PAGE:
For me, winter is always a transformative time. I am never the same person as I was going into winter. It’s like gardening—occasionally you need to prune a plant in order to make room for more blossoms. It’s uncomfortable, but it's a healthy process to go through annually— like a spring cleaning for your mind! I think of winter as a time for pruning away all the negative aspects in my life to make way for fresh experiences and connections in spring.
Getting on this a bit late in the game, but I felt it was important to do a recap of each year going forward. Life moves so fast. I want to be better about recognizing it's blessings. Overall, 2015 was a year of growth and transition. I formed and strengthened a lot of friendships, became a more organized and clean adult, and learned to be more patience with myself.
Alabama Shakes, Sound & Color
Tame Impala, Currents
D'Angelo, Black Messiah
The First Bad Man
The Wreck of the Whaleship Essex
Boys on the Boat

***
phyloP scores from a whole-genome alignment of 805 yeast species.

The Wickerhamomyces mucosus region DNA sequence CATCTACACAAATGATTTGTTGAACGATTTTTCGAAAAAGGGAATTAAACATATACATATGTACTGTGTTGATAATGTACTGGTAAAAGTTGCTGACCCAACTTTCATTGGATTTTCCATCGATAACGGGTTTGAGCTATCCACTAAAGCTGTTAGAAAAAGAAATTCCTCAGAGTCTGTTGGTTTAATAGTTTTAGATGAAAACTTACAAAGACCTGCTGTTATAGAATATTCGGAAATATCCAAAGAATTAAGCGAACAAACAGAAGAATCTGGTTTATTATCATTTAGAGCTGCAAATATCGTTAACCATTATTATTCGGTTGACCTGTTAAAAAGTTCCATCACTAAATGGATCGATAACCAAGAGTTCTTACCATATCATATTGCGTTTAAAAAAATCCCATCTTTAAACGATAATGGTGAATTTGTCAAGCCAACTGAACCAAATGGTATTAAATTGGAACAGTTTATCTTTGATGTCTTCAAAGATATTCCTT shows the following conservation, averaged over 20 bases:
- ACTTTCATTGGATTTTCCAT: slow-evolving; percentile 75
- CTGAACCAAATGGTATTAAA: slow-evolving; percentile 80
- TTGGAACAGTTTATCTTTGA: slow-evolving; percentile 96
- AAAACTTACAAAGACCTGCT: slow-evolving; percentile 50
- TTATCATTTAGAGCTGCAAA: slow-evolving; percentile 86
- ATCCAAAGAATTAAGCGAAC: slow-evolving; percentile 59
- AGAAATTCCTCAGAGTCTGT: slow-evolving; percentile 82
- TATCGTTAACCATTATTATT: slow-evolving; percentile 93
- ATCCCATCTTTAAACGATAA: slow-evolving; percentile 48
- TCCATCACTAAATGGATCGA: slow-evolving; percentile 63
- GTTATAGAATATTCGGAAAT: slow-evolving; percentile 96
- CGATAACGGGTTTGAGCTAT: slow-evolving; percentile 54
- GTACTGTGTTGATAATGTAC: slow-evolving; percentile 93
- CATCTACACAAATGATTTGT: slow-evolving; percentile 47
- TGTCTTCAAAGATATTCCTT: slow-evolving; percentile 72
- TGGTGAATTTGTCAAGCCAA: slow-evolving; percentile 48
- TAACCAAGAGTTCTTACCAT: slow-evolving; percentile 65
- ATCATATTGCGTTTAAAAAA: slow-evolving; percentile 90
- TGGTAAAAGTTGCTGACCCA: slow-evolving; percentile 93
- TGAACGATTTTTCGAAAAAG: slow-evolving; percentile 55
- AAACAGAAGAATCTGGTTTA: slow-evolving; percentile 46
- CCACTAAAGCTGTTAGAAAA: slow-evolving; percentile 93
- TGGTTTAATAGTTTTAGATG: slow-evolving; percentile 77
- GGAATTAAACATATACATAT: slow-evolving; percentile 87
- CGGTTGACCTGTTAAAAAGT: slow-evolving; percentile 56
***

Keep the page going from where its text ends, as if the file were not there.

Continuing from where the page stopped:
Most notably, back in March I took a two-week long road trip with my cousin Hallie down to the Southwest. I'd been daydreaming about exploring that part of the country for years and I am happy that I finally brought that dream to action. The trip was flawlessly amazing. There is so much to see and explore down there, I could take 3 more similar trips to see things we passed up. I look back on the video I made of our trip and my heart glows.
Let go of the control I attempt to have on my future and let things happen more naturally.
"Have courage, take risks, go now, why not, who cares, yes yes yes!" - Amy Poehler
- Surf trip in the Canary Islands
- buy a new car
- have a solo art show at a coffee shop
- learn a new design skill: animation
- practice meditation
- spend less time on social media
- stop taking myself so seriously
Last month I was fortunate enough to meet up with a talented photographer friend, Chloe Gilstrap. Chloe recently moved to Seattle from South Carolina where she studied photography. We met through a mutual friend here in town and I have been creeping on her photography ever since. We met up for coffee at Porchlight and walked around Capitol Hill talking and shooting pictures. She is a wonderful person and here are some of the lovely photos from our afternoon.